Abraham Jacob Drijfhout was born in Deventer in 1733. His father was a vicar, his mother the daughter of a vicar. He studied theology, philosophy, oriental languages, medicine, mathematics and astronomy in Utrecht and received the degree of doctor of philosophy in 1755. In 1756, he became a vicar in Zuilen and married a vicar's daughter. He was appointed as a professor of philosophy, mathematics and astronomy at the Geldersche Hogeschool in June 1763. He died less than two years later, in March 1765.
Drijfhout was a more conservative philosopher than his predecessor in the chair of philosophy, mathematics and astronomy in Harderwijk, Van Lom (1704-1763). In his essay On the use and abuse of reason in philosophy, defended under J. Castiglione in Utrecht in 1753, he emphasized the limitations and fallibility of human reason, which can reach no absolute certainty except in mathematics. He mentioned the problem of the relationship between the body and the soul as an example of a problem in which the limitations of reason are clearly visible. His dissertation On the inconsistency of the morality of human acts with the principles of some recent authors (1755), supervised by J. Horthemels, "the last of the Aristotelians in Utrecht," was directed against eudemonism in ethics and attacked the school of natural law as represented by J. J. Burlamaqui's widely used textbook Principes de droit naturel (1747). Drijfhout maintained that politics and morality cannot be founded on reason but only on divine revelation. In his inaugural oration On the utmost necessity of philosophy in our time (1764), Drijfhout argued that philosophy should defend theology against the free-thinkers, esprits forts and philosophes of the time. To prevent misunderstanding, it is to be noted that Drijfhout used the term "philosophy" in a very wide sense: he saw it as consisting of logic, mathematics, physics, astronomy, metaphysics, ontology, pneumatology (the study of the nature of the soul), natural theology, and practical philosophy. Drijfhout's courses in Harderwijk were concerned with philosophy in this wide sense, and in particular with astronomy and Newtonian physics. However, his career was too short to leave many traces.
Gerrit Willem van Oosten de Bruyn was born in Amersfoort in 1727. He moved to Haarlem at an early age, studied law in Utrecht and became a Master of Both Laws (secular and ecclesiastical) in 1748. He then moved back to Haarlem, where he lived as a man of independent means. He became a member of the city council of Haarlem in 1787 and was mayor of Haarlem in 1789 and 1790. He moved to his country house Randenbroek, near Amersfoort, in 1795 and died there in 1797.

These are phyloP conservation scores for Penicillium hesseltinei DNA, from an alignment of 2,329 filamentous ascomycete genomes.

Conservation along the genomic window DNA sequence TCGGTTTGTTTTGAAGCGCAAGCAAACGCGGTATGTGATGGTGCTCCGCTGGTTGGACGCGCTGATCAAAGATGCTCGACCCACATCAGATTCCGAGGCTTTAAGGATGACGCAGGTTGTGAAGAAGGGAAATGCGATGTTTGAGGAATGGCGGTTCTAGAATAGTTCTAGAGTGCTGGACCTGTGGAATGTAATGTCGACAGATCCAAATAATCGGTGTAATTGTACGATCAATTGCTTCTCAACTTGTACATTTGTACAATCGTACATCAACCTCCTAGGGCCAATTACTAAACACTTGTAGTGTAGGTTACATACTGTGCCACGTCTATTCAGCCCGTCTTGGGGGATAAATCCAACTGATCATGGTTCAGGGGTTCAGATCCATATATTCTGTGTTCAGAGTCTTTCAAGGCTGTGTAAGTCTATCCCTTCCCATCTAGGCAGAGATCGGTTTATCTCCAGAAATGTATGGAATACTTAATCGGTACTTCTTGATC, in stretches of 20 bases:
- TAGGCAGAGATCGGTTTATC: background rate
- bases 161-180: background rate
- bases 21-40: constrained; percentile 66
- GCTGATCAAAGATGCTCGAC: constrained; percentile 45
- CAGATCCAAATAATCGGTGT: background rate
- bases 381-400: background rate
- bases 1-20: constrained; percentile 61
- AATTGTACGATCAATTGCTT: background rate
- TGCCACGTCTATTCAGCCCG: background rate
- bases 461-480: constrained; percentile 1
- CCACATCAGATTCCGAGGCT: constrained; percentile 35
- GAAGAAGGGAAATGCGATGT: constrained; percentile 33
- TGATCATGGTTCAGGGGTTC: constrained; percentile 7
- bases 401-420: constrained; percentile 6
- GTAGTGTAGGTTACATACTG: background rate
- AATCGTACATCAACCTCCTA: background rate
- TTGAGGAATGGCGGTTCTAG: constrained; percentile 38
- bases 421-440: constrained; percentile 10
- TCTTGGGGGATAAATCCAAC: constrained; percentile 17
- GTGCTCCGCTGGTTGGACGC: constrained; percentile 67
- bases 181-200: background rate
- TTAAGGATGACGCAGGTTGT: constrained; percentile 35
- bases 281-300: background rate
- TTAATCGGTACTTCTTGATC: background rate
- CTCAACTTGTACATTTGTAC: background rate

In his dissertation, On the crime of suicide (1748), Van Oosten de Bruyn gave a broad survey of the opinions of the Bible, the classical Jewish, Greek and Roman writers, and some prominent authors of his own time, on the act of suicide. He concluded that suicide is a crime according to natural law and is rightly condemned as a crime in secular and ecclesiastical law. He was therefore less audacious than Hume, who wrote his essay "Of suicide" only a few years later.
Van Oosten de Bruyn's treatise On the progress that those mortals who have never known the divine relevation have made in ethics by the light of reason alone (1758), which won him a prize offered by the curators of J. Stolp's bequest, bore more signs of the Enlightenment. In this work, Van Oosten de Bruyn started by arguing that morality does not depend on divine revelation: God has endowed all human beings with a sense of justice and a conscience, and a basic form of morality is to be found in all societies in all times. Van Oosten de Bruyn quoted several passages from Voltaire's Poème sur la loi naturelle (1752) to illustrate this thesis, which is remarkable because the public hangman of Paris burned this poem in 1759. Van Oosten de Bruyn went on to argue that it is, however, impossible to construct a clear and well-founded system of ethics without employing the idea of an omniscient, impartial God who judges us after death and punishes us for our sins while rewarding virtue. The ethical systems of Pythagoras, Socrates, Plato, Aristotle and the Stoics bear this out: even though these systems cannot be regarded as totally immoral, they have many blemishes and obscurities because they do not rest on this solid foundation. It follows from this that, in ethics, reason can play only a limited role: ethics must ultimately be based on the Christian conception of divine judgment after death, and we owe this conception to divine revelation rather than unassisted reason.
Although Van Oosten de Bruyn's essay attracted some attention at the time it was published, it did not have much impact and was soon forgotten. His history of Haarlem (1765) was rather more successful in this respect.